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See Inside Scientific American Mind Volume 23, Issue 3

When Nice Guys Finish First

Pleasant people enjoy many advantages in life and, with some effort, can even make it to the top



GAIL SHUMWAY Getty Images (smiley face); MARTIN BARRAUD Getty Images (man)

When I was growing up, my mother used to say, “It's nice to be important, but it's more important to be nice.” Yet popular wisdom also tells us that “nice guys finish last” and that “nice girls don't get the corner office.” Like most sayings, these last two contain a grain of truth, but they overstate the challenges and overlook the considerable benefits of being nice.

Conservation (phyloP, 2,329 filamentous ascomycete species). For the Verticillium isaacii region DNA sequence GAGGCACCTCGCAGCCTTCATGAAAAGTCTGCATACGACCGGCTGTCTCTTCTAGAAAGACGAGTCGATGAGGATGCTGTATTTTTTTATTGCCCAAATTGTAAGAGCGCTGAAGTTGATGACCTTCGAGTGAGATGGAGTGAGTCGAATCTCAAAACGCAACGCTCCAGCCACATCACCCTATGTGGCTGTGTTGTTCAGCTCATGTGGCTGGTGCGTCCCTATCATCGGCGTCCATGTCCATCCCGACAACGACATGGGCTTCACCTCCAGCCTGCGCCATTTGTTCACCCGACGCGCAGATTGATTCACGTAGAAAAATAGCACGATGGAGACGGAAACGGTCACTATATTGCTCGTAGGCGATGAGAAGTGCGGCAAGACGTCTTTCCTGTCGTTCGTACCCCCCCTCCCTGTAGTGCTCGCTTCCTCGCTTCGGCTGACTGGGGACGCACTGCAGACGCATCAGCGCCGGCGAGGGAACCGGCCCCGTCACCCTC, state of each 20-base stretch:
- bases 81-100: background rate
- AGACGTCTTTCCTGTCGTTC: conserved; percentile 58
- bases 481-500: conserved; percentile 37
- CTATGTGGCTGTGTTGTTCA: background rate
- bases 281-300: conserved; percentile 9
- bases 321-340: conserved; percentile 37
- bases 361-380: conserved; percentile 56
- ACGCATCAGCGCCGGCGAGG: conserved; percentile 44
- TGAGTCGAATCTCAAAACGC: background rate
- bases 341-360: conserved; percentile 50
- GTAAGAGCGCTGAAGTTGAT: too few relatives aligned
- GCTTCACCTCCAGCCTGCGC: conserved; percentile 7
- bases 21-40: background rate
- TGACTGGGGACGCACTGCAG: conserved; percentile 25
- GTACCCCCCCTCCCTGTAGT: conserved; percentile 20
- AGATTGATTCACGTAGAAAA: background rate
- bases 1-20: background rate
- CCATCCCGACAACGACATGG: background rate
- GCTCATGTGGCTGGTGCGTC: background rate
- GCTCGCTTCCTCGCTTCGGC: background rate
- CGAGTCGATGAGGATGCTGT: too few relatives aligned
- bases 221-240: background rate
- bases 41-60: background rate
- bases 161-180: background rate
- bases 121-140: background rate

Psychologists define nice people as those scoring high on a personality trait called agreeableness. This trait often goes along with generosity, consideration for others, a pleasant disposition and a strong desire for social harmony. If you are nice, your overriding concern is to maintain positive relationships with others. You feel happiest when those around you are in harmony, and you go out of your way to smooth ruffled feathers. One way of measuring niceness is to ask people how much they agree with statements such as “I take time out for others” and “I sympathize with others' feelings.”

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